There followed a nightmarish few weeks during which Jack appeared to be at great pains to demonstrate to Rosie that he had, indeed, as he predicted, recovered from his infatuation with her. Since his remedy took the form of indulgence in a series of outrageous flirtations with a parade of very willing partners, he could not have found a more successful method of torturing her. At every ball, rout or party – even strolling in the park – as soon as he espied Rosie, Jack would turn into an unrecognisable philanderer … and there was never a shortage of ladies prepared to indulge him.
On one memorable occasion, Rosie had been forced to endure the spectacle of him taking snuff from the proffered wrist of a plump, little lady of notoriously questionable morals. The lady herself had announced that Lord St Anton was very welcome to take snuff from various other parts of her anatomy.  Jack, sensing Rosie’s outraged eyes upon them, had smiled his wickedest smile in reply.
The following night, on a visit to the theatre, Rosie’s attention was shared between the performance on the stage and the one in the box opposite. Jack and Sir Peregrine had been joined by several ladies who seemed intent on vying to see which of them could behave in the most scandalous manner. Sitting rigidly straight in her chair, Rosie resisted the sudden, overwhelming impulse to storm over there and drag the painted strumpet - who was currently sitting in Jack’s lap and hanging about his neck like a limpet - out by her hair.            
Her misery was compounded during a dance given by one of Sir Peregrine’s flirts who paraded a steady stream of enticing young ladies under Jack’s nose. He obliged by dancing with each one in turn whilst making himself charming to them all. Rosie put on a brave face, whilst wanting nothing more than to crawl away and hide in some dark corner to lick her emotional wounds. Sir Peregrine – who was renowned for his skill on the dance floor – requested her hand, and, for the first time, it cost her a pang to explain to a prospective partner that she could not dance because she was in mourning. Despite the crushing throng, he led her to an empty sofa in a quiet corner and managed to conjure up two glasses of champagne. They watched the dancers in silence before Sir Peregrine said quietly.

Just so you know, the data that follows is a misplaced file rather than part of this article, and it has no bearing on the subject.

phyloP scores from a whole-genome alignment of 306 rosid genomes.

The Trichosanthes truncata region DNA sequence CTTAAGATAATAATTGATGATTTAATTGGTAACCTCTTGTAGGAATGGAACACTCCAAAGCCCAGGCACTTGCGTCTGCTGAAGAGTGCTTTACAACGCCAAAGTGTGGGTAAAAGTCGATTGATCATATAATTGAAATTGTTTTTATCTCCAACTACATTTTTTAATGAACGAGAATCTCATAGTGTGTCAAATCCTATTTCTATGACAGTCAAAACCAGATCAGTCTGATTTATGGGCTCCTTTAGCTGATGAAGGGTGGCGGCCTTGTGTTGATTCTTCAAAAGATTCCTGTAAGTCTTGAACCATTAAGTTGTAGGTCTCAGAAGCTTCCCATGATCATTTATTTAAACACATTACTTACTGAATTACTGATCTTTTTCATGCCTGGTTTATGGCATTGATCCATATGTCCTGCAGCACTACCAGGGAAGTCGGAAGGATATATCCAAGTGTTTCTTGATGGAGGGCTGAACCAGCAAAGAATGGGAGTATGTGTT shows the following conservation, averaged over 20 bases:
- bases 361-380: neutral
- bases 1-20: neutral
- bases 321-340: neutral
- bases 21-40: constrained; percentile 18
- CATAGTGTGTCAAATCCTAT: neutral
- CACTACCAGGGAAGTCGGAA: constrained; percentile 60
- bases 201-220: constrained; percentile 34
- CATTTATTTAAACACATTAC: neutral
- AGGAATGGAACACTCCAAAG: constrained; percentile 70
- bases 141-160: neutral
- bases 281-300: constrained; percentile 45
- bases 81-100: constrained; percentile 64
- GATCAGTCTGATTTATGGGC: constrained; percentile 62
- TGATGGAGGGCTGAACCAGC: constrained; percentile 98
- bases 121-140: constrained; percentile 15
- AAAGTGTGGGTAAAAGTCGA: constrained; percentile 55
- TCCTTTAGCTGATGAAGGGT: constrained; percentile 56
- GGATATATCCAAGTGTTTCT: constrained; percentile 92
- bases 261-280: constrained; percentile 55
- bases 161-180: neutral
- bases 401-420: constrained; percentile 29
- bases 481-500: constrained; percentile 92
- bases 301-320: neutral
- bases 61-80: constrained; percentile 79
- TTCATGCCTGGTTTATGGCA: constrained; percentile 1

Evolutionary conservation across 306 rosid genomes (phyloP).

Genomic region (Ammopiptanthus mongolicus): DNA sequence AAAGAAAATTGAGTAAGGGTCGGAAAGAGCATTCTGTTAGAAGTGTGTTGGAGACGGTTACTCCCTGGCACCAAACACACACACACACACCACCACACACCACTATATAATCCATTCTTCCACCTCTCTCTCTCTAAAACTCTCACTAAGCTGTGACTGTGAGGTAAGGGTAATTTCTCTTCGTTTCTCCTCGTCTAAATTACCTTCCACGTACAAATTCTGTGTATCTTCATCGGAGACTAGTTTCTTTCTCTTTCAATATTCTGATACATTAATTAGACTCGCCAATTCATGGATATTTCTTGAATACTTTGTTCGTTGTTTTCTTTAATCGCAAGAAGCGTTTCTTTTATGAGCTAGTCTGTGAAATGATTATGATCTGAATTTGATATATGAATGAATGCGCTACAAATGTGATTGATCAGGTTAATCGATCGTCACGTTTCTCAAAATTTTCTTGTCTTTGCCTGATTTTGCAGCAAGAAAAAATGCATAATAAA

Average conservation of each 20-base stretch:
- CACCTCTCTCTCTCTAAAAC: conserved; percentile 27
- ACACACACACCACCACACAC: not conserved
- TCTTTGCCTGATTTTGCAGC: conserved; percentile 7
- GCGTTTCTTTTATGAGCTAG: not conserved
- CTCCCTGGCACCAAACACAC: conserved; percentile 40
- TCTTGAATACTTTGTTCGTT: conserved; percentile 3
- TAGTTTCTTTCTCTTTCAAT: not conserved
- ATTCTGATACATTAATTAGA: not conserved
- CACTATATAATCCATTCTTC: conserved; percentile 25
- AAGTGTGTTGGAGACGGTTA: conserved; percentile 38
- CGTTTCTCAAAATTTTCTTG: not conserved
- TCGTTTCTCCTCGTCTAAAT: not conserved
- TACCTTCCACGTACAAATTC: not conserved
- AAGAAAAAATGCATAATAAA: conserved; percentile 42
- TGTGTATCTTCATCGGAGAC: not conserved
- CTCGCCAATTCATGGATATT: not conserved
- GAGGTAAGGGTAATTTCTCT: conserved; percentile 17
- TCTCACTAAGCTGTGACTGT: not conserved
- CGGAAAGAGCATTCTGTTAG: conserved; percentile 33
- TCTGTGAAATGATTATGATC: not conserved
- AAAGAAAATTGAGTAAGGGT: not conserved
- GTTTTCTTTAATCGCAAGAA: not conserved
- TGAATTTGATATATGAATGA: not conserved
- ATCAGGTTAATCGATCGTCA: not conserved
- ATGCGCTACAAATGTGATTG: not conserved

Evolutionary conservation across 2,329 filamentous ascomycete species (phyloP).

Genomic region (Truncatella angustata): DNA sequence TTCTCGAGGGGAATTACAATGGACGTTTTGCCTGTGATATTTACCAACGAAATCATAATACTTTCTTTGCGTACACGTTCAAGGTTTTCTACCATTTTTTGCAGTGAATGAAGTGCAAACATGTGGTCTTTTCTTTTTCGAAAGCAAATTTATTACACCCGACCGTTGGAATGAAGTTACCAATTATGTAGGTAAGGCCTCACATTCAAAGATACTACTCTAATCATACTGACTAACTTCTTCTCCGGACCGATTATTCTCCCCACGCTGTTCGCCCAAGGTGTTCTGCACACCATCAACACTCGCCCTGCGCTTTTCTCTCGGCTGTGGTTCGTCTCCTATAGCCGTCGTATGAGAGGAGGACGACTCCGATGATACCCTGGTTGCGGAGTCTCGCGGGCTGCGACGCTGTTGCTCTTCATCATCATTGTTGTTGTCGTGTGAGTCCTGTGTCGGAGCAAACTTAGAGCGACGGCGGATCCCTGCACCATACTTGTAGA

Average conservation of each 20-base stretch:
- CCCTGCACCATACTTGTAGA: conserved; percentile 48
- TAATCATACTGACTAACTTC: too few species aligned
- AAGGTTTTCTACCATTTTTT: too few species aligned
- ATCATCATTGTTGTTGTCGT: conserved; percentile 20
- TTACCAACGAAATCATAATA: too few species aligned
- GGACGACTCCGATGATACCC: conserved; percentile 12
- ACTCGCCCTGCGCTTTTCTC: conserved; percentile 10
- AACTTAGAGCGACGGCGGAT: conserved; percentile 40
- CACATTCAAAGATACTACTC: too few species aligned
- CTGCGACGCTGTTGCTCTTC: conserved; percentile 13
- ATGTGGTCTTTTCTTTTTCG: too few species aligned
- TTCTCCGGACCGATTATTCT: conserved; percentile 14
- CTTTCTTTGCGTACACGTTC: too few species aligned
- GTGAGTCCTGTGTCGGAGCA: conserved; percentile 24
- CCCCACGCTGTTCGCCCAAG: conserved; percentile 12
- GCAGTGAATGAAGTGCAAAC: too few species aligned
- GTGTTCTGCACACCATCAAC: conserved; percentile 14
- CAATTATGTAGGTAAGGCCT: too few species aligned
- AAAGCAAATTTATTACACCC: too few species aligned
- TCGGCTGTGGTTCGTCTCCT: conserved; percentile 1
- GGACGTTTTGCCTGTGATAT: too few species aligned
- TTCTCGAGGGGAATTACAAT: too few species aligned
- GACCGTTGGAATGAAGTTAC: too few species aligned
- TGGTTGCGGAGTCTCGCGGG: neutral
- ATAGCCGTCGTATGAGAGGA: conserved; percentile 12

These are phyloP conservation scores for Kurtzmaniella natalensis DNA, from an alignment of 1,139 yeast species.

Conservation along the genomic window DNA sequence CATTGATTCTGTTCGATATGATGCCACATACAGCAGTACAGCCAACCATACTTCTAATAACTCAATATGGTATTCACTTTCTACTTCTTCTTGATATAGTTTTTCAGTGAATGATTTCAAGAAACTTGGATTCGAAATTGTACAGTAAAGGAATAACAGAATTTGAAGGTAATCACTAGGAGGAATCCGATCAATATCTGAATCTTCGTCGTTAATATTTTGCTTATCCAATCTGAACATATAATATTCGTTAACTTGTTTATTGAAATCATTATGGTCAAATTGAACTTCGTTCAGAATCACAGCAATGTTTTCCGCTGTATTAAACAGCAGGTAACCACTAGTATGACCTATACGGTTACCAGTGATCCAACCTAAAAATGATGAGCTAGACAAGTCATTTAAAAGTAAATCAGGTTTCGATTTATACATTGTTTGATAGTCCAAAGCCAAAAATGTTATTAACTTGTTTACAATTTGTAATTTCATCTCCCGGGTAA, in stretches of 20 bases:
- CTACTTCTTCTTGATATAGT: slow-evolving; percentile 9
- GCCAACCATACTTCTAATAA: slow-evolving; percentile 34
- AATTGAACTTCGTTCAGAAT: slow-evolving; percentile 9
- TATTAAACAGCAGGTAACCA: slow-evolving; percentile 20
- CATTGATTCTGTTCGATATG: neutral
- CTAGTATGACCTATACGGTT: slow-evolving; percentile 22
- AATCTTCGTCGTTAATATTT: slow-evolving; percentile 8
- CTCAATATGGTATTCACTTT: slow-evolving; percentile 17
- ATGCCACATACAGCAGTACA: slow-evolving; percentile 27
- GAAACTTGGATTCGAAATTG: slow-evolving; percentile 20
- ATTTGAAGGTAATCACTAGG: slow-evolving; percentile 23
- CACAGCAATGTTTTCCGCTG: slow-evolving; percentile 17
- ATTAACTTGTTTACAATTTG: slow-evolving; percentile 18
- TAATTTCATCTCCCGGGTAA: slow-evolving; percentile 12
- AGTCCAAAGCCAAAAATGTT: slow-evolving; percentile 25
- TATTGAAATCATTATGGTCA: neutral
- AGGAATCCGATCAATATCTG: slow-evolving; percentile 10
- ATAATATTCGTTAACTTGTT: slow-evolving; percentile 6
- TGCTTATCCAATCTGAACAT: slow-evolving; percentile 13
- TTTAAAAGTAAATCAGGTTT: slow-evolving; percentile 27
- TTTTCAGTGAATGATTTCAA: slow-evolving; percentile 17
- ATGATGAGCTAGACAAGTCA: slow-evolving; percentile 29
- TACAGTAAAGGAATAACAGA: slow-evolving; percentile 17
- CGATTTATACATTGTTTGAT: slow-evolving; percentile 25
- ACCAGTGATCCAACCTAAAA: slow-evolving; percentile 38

“Our mutual friend is not a happy man.” 
Jack was circling straight-backed, with hands behind his back, while casting a roguish glance back over his shoulder at his giggling partner. There seemed to be little evidence in his manner to support Sir Peregrine’s assertion.
“He looks cheerful enough to me,” Rosie replied, with a touch of acidity in her voice.
“Ah, that is exactly what he would have us believe,” Sir Peregrine informed her wisely, “The lady who secures my friend Jack’s heart will be most fortunate, Miss Delacourt. His nature is such that he will, I believe, remain true to her throughout his life.”
“’Tis a happy circumstance that there is no such lady then,” Rosie remarked, as Jack’s partner presented him with a flower from her breast and he kissed it reverently before placing it in his button-hole, “And he is free to play the field. At which, you must admit, he seems very adept. ”